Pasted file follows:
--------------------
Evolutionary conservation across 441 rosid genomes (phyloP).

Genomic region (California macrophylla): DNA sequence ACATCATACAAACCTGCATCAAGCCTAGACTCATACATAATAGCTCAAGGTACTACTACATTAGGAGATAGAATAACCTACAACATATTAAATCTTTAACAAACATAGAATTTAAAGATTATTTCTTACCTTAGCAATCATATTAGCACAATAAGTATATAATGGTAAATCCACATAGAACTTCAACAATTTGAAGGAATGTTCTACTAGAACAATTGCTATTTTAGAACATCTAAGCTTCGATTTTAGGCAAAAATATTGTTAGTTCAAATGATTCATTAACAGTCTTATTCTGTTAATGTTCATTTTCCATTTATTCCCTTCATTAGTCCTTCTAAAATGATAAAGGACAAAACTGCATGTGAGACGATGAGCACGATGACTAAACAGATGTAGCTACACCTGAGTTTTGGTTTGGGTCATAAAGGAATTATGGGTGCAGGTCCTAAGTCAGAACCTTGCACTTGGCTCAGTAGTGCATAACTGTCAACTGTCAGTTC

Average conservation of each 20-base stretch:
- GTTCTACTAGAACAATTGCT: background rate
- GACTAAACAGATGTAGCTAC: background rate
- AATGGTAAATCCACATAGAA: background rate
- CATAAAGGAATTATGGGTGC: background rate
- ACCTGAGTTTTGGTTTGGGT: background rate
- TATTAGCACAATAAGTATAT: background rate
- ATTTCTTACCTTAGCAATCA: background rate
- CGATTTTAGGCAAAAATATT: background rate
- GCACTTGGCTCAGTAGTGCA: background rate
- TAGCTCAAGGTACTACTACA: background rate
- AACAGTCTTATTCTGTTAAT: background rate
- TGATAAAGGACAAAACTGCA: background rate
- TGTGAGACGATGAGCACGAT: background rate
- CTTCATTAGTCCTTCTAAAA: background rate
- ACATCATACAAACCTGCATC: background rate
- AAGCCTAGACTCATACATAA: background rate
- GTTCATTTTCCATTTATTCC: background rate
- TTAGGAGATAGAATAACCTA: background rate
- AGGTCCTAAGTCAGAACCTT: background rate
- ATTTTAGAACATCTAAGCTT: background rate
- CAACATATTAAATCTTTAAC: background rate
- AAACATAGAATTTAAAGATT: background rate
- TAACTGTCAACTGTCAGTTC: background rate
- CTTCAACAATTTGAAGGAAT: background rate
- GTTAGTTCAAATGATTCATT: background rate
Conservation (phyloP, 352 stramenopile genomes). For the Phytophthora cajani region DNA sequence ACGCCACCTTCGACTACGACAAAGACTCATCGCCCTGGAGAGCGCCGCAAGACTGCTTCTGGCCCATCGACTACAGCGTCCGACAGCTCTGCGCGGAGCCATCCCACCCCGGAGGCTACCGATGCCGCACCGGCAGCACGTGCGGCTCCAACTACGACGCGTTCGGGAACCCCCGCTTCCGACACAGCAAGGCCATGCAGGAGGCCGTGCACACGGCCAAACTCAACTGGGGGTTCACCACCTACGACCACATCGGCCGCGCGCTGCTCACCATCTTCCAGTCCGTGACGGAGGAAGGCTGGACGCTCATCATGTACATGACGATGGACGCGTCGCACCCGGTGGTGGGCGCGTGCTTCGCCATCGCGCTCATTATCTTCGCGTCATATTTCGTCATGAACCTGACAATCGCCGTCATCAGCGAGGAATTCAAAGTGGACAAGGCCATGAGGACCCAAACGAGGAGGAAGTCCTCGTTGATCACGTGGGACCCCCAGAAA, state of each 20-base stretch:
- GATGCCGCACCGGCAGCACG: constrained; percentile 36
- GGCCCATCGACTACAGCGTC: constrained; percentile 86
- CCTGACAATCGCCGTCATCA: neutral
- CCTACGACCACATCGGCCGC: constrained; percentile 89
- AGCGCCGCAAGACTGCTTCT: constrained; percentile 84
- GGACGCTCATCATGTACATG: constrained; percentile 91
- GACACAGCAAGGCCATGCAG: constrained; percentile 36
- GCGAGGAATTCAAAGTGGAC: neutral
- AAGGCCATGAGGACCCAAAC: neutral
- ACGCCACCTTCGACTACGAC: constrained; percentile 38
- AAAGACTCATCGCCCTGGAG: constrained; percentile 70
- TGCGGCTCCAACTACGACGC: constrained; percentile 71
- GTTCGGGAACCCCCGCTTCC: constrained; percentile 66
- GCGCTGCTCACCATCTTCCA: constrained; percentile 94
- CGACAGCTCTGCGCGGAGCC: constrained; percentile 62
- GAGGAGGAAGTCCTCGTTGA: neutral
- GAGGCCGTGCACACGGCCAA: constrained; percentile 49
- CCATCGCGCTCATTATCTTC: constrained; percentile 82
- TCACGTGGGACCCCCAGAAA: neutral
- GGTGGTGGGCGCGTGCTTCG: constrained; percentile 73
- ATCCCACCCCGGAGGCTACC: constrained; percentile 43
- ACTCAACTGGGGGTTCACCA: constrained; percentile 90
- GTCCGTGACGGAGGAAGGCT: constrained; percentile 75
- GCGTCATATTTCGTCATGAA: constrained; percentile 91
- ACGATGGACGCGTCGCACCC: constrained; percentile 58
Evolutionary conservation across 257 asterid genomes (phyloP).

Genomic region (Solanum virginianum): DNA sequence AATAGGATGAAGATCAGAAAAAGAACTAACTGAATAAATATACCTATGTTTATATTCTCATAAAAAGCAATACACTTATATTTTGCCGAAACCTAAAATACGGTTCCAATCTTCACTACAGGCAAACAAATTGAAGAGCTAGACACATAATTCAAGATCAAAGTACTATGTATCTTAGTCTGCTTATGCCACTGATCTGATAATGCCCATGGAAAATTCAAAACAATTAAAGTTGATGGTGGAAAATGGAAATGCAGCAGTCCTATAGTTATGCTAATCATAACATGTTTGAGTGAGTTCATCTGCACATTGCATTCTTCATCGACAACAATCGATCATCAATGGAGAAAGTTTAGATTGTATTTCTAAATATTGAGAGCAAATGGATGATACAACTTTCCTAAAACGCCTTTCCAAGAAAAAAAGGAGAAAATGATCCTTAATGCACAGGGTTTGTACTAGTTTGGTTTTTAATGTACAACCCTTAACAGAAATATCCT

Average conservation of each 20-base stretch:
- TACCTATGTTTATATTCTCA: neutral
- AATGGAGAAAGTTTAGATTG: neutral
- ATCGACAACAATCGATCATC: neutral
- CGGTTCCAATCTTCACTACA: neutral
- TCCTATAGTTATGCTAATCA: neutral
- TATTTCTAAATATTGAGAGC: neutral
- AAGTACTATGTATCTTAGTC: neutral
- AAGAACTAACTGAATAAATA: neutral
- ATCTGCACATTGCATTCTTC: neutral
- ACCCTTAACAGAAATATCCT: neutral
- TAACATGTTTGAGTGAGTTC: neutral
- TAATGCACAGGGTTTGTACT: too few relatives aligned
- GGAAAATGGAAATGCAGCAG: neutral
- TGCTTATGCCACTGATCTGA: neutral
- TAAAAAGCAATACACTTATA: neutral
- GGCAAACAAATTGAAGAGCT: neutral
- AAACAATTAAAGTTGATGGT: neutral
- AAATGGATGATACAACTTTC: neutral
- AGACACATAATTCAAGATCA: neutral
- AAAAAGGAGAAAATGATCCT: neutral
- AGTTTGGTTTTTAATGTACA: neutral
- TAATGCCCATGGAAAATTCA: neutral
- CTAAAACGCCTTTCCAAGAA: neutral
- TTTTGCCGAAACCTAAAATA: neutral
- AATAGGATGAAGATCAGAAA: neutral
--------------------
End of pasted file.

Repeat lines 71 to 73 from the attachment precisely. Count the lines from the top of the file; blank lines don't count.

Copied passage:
- TGCTTATGCCACTGATCTGA: neutral
- TAAAAAGCAATACACTTATA: neutral
- GGCAAACAAATTGAAGAGCT: neutral